Screenplay: James Abinibi
Director: James Abinibi
Producer: James Abinibi
Cast: Kunle Idowu, Toyin Aimakhu Abraham, Soma Ayanma, Comedian Senator, Abayomi Alvin, Eric Didier, Chris Okagbue, Rotimi Salami, Sukanmi Omobolanle, Jude Chukwuka Adekunle Gold, Woli Arole
“Mentally” was not on the list of films I planned to see at the cinema but there was a tasty discount that came with seeing it. The discount provided that, I could see select movies for as cheap as N300 and “Mentally” fell in the list.
“Mentally” is not a new film and this review is coming thanks to an extremely slashed price that allowed me watch the film.
Mentally is the second film featuring Frank Donga moving to a new town or city in search of greener pastures. The first film was “Hakkunde” by Asurf Oluseyi. While the heart and flesh of “Hakkunde” is laced with inspiration for the job seeking youth, “Mentally” is more of a humorous drama taking inspiration from social ills. The story line rings in similarity to old Nollywood tales of comedic actors moving to the city to create chaos.
When Akin decides to move to Lagos from his hometown, his mother rings a few words to his ears. She insists that her son remembers where he is from and never lose hold of his training and the essence of his background. Her naïve son, Akin (Kunle Idowu) ends up in Lagos with the hope that he would stay with his former school friend Emeka. On his journey to Lagos, we meet the hilarious driver played by Yaw and an introduction of Adekunle Gold in a cameo role as a conductor. From where we meet Akin and his mother, to the people he meets through his journey to Lagos, the film sets its tone as a comedy. It is when Akin arrives Lagos that we understand the purpose of “Mentally”.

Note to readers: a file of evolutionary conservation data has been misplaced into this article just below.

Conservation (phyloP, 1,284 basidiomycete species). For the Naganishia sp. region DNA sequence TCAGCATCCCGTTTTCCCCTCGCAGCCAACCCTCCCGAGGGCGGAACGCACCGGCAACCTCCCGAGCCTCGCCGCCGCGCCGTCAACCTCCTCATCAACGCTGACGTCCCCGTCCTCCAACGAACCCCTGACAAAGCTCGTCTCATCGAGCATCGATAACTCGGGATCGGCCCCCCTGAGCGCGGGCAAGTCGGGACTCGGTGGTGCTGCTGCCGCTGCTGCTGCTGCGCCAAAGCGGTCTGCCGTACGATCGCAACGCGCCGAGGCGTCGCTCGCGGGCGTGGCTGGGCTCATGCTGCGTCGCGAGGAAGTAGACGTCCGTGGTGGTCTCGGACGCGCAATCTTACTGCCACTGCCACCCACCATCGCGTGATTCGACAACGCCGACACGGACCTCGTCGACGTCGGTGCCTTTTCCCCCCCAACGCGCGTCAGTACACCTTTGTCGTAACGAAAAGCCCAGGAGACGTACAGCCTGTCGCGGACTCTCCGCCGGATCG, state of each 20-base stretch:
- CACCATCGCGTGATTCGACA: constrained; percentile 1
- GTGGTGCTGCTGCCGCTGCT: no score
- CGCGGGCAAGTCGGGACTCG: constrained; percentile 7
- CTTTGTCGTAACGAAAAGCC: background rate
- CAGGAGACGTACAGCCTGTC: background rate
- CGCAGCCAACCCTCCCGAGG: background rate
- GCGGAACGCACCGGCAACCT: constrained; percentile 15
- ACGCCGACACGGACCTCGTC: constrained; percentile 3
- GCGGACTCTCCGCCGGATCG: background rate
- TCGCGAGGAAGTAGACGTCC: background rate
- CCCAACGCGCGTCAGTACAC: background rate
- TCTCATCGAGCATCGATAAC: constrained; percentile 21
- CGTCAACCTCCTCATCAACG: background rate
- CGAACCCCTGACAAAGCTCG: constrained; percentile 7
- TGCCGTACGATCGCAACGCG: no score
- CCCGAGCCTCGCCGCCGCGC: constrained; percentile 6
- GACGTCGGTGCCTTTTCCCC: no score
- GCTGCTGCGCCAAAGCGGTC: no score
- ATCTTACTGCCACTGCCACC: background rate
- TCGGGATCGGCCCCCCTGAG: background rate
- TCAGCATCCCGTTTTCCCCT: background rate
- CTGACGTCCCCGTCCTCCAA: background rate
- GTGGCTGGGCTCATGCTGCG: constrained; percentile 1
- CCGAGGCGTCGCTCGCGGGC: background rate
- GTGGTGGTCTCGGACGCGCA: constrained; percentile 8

In Lagos, Emeka welcomes Akin, takes him for lunch, and they meet with Emeka’s hyped friends. These friends are high on weed and will not let naïve Akin escape inhaling weed. Pressure mounts and Akin gives in. There is chaos for a first time weed smoker. Many scenarios, and what Akin does, and does not do after this, leads to “Mentally” being an interesting offering to the pile of comedies in Nigeria.
A film does not have to educate; it just has to make its audience feel good. The crowd I watched with appreciated the purpose of “Mentally.” There was eagerness that demanded the next line of action, not because scenes bored the audience, but because the transition always sent a message of, “expect more laughter.”
Despite its humor and the line-up of stars, “Mentally” is the type of film that could have skipped the cinema format of release but it is watchable and could solve your humor problems.
“Mentally” earns a 5/10!